What to do in Buenos Aires when you’re not dancing tango

street scene, San Telmo Buenos Aires

Even the most avid tanguera or tanguero needs a break from the dance once in a while. Even in, or especially in Buenos Aires. Here are some of my favourite ways to spend time off the dance floor, in words and pictures.

Statue carefully balances upon a tree
   Is it just me or does it look like the statue is balancing on top of the tree?

1. Wander around and take photos

When I visit a place, I always try to have at least a day with nothing particular planned, in order to explore and take photos. Actually, I should remember to do this more back home too. I stayed in San Telmo and I didn’t move too far away during the week I was there. If you like taking photographs, it is a very picturesque neighbourhood to wander around, particularly in the earlier part of the day when there aren’t many people around. Most of these pictures were taken around Calle Estados Unidos and Plaza Dorrego.

streets of san telmo, Buenos Aires

street scene, San Telmo Buenos Aires

street scene, San Telmo Buenos Aires

street scene, San Telmo Buenos Aires

Cafe Dorrego, Buenos Aires

streets scene san telmo Buenos Aires

Mercado San Telmo, Buenos Aires

city centre, Buenos Aires

Gardel smiles from a buiding in BsAs

2. Browse for books inside a former theatre

I have always loved bookshops, but El Ateneo Grand Splendid on Avendia Santa Fe 1860 is quite spectacular. The stage where tango legends such as Carlos Gardel and Francisco Canaro once performed, now houses the shop’s café. You can admire the architecture and sit in an armchair where the balcony seats used to be, read your new book or just people watch from above. If you are looking for books in English, you might be disappointed with the selection here. Head to Walrus Books in San Telmo instead, a tiny secondhand bookshop specialised in English language books with a great choice of English books in various genres. They open around noon and are closed on Mondays.

El Ateneo, Buenos Aires
               I know this post is about what to do when you’re not dancing tango, but … wouldn’t this be a great place to organise a milonga?

3. Visit one of the oldest parts of Buenos Aires: Manzana de las Luces

In my previous post I wrote about about this historic site in central Buenos Aires as it hosts a milonga on Friday evenings. During the day you can find a souvenir and antique market, an inner courtyard where you can take a break from the bustle of the city, as well as a cultural centre which organises different activities including exhibitions, theatre and concerts. Check their website for more information.

Manzana de las Luces, Buenos Aires

Manzana de la Luces, Buenos Aires

4. San Telmo Sunday Market

I know this one will be in every guidebook, but if you like markets you should not miss this if you happen to be in Buenos Aires on a Sunday. There is live music, street food and all kinds on sale, if you still need to pick up some souvenirs. During the week, the San Telmo indoor market sells mostly food and a smaller selection of souvenirs. Both can be quite pricey, but worth a look around.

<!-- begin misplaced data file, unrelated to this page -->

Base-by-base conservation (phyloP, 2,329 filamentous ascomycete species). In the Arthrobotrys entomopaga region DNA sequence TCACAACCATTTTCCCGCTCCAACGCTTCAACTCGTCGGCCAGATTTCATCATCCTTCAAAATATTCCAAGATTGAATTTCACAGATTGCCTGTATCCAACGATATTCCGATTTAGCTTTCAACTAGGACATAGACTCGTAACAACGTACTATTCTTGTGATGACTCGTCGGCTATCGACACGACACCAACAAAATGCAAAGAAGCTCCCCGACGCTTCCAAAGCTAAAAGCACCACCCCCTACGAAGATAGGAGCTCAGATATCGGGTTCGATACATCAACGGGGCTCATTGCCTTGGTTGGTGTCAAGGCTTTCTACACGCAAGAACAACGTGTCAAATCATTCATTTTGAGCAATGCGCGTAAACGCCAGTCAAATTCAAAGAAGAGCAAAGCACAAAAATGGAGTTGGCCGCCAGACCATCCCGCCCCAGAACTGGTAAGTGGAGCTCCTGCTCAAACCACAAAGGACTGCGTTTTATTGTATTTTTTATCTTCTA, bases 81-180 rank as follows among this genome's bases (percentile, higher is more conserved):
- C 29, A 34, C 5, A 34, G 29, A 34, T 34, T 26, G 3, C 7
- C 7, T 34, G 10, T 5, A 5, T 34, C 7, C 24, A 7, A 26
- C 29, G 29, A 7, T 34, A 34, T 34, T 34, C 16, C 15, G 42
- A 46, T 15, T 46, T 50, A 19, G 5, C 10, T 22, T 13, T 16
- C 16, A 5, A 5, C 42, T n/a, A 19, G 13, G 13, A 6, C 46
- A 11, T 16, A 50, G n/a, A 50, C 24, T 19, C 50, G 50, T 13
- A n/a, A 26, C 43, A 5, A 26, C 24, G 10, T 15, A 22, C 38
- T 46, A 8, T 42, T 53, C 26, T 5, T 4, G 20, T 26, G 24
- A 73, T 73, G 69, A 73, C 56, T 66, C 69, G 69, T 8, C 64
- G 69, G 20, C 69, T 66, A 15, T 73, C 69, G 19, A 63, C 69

Mercado del San Telmo


Mercado de San Telmo

Mercado de San Telmo

Mercado de San Telmo

5. Recoleta Cemetery

Visit the final resting place of Eva Peron in this unique cemetery with its narrow laneways. Outside there is usually a market and there are plenty of cafés and restaurants in the surroundings to take a break.

Recoleta Cemetary

6. Go to the theatre, or take a guided tour

I really enjoyed the guided tour of the Teatro Colon and it was during the tour that I found out about the free concerts which are organised once or twice a month, on Sunday mornings at 11am. You need to get your ticket at the box office the Friday before. Queuing starts at 10am and tickets are limited to 2 per person.

teatro colon

7. Have a coffee

If you are a(n aspiring) writer, do you ever sit in cafés once frequented by famous authors, hoping that some of the inspiration vibes are still there, floating around? Or is that just me? Anyway, London City (Av. De Mayo 591), where Julio Cortazar is said to have written a large part of his first novel, Los Premios (the winners), is a nice place for a break if you’re around the city centre, with friendly staff and food at reasonable prices. Café Dorrego in San Telmo is a quiet place to go during the week in the mornings if you’re looking for somewhere to write and listen to tango music at the same time.

Cafe Dorrego

What is your favourite place in or around Buenos Aires? I’d love to hear from you in the comments below!

Buenos Aires in the Spring








One thought on “What to do in Buenos Aires when you’re not dancing tango

  1. Evgenia

    Thanks for this post Marie!
    It all looks very nice, but I’m really impressed by that bookshop!!! 🙂


Leave a Reply

Your email address will not be published. Required fields are marked *